I also suggest not continuing to beat up on yourself by calling yourself irresponsible. Yes, you went into debt, but you’re in a very large crowd of people who made the same kind of credit card mistakes—including ME. But you want to get out of the hole, and that IS responsible. I applaud you for seeking input and wish you good luck. From experience I can tell you the day you pay off all your debts—and that day can come faster than you think—will be a grand one.

JLeslie's avatar

I would not declare bankruptcy. To be able to sleep soundly at night I would want to pay the debt. If it is in collections you might be able to pay a lower amount, because collection agencies buy the debt at a lower cost. I’m not sure how that all works. Probably you need to have the cash ready to pay in full to get the lower pay off.

If it is true it will fall off your credit in 7 years, I have heard the same, but I don’t know for sure, and the debts are all 7+ years, you certainly can just let it lie, it’s a matter of conscience. They loaned you a ridiculous amount of money considering your age and I assume you had a very low income at the time. They made bad business decisions. Still, I would pay it.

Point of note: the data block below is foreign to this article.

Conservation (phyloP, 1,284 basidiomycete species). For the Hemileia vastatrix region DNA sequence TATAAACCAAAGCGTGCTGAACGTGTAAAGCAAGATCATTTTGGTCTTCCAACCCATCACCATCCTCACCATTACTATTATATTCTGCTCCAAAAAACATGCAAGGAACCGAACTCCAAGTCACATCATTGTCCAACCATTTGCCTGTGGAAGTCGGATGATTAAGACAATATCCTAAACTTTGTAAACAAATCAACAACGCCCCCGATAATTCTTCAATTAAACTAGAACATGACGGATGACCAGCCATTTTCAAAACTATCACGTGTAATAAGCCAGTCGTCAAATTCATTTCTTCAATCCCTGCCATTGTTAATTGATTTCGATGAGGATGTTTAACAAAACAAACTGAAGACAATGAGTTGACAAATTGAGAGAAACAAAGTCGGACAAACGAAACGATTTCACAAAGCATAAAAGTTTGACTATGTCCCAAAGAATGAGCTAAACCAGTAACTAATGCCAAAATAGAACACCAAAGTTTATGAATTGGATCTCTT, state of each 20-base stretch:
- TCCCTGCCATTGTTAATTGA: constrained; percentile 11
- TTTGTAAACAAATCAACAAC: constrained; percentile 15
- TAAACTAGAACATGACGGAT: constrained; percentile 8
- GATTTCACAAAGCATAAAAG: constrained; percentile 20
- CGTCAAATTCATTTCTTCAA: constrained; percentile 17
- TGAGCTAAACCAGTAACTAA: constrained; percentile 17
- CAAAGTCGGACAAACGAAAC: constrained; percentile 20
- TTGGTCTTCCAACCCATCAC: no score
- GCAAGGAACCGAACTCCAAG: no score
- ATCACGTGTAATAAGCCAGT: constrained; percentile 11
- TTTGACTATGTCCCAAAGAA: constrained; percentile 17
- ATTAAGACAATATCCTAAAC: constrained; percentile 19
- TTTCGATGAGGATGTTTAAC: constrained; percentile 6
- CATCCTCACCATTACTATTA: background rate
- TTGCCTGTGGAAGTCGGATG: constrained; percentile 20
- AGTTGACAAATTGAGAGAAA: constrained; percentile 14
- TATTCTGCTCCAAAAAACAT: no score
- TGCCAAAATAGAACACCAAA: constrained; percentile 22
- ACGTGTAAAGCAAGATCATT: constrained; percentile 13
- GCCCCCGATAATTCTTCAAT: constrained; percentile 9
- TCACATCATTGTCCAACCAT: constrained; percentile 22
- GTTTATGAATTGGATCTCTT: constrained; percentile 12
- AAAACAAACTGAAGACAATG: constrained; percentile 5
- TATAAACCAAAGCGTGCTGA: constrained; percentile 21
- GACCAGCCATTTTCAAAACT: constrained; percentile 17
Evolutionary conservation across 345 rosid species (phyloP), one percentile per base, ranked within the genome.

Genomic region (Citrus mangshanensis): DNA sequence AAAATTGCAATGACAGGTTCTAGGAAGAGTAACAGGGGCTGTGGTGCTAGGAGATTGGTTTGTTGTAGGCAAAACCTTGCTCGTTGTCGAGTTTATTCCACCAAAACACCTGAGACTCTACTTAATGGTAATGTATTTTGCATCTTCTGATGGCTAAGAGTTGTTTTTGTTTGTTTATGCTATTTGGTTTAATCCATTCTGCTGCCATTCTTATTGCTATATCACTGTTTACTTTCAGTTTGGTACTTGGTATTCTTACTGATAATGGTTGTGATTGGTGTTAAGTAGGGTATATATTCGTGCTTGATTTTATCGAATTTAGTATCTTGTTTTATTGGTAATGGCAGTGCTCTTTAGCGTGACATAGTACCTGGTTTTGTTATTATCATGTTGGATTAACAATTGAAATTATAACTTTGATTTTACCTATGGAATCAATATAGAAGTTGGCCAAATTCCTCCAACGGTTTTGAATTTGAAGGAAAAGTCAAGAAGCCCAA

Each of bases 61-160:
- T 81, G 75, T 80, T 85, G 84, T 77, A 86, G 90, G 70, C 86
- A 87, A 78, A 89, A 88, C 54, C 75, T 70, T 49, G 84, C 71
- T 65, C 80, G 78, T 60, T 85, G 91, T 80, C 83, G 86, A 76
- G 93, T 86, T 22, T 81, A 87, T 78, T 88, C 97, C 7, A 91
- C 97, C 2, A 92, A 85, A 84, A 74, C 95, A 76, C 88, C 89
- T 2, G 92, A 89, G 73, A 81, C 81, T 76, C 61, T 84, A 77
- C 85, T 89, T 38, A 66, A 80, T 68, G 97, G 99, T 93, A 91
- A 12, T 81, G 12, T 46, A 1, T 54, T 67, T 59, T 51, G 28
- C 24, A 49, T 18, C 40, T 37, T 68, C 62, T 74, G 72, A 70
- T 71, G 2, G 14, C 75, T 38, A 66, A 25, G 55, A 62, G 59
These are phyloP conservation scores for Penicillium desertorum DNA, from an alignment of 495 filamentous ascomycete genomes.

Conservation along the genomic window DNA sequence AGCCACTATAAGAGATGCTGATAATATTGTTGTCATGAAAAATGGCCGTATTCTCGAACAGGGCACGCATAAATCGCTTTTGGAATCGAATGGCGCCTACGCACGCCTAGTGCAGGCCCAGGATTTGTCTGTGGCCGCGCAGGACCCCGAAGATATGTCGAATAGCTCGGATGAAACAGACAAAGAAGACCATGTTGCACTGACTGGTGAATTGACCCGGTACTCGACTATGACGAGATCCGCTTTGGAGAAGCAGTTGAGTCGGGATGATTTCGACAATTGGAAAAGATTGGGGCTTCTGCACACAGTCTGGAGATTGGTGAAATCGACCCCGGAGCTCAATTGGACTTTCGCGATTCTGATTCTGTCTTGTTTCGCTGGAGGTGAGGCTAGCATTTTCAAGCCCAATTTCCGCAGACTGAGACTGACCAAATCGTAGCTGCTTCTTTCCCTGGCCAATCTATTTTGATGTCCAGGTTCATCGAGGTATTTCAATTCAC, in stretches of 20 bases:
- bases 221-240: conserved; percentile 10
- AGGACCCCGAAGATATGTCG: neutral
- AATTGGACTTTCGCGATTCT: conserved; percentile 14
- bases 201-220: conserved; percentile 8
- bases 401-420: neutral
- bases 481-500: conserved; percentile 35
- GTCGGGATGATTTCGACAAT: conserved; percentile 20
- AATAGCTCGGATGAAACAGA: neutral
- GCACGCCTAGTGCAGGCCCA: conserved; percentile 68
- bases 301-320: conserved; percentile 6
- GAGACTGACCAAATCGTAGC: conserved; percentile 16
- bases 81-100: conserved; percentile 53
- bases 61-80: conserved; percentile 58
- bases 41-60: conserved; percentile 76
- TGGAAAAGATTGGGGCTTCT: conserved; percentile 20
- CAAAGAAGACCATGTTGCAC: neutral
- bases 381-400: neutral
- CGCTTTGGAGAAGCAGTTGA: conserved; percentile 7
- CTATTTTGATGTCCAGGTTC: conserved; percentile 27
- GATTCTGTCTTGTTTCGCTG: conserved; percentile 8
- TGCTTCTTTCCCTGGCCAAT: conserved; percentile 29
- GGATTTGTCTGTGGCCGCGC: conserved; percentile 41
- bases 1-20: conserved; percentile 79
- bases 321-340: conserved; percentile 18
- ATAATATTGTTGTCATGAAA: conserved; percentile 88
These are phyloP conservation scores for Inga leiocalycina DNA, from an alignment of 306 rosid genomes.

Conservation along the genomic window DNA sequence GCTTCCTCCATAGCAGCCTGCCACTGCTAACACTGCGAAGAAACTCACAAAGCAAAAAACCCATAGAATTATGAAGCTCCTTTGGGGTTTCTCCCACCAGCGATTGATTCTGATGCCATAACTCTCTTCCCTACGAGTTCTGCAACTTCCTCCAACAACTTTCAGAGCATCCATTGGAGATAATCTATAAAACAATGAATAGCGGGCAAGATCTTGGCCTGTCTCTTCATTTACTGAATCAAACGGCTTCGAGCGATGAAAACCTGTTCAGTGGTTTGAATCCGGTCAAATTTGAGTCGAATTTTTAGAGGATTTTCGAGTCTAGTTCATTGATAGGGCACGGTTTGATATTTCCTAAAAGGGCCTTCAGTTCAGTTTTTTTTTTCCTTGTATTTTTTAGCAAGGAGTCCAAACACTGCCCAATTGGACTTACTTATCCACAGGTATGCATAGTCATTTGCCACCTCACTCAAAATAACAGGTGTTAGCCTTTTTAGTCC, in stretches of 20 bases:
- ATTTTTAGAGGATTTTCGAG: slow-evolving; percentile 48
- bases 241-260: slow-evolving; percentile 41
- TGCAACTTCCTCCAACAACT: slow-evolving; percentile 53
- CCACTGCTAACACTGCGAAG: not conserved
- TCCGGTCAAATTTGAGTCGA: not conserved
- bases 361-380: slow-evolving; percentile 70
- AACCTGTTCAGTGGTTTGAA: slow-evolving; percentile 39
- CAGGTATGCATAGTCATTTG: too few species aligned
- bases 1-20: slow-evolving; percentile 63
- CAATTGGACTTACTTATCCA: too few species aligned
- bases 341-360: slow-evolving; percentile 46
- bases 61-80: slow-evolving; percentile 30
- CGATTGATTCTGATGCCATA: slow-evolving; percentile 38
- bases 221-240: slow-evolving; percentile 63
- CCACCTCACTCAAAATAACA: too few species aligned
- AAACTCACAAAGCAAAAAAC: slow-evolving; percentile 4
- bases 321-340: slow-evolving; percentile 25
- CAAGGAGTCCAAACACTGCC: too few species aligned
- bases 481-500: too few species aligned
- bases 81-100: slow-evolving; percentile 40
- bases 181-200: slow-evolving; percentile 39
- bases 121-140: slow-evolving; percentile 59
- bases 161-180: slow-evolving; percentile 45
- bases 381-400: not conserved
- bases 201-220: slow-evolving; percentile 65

ItalianPrincess1217's avatar

I would never be able to pay off the full amount of each debt because of all the interest and fees they’ve accrued over the years but I worry that taking a settlement doesn’t look good on credit reports. And if I can’t afford the full amount of debt and taking settlements will hurt my credit more anyway, I thought maybe bankruptcy would be the better option. Of course I feel I have a moral obligation to repay all the debt. I’ve never heard of the @bolwerk but that’s definitely something I will look into.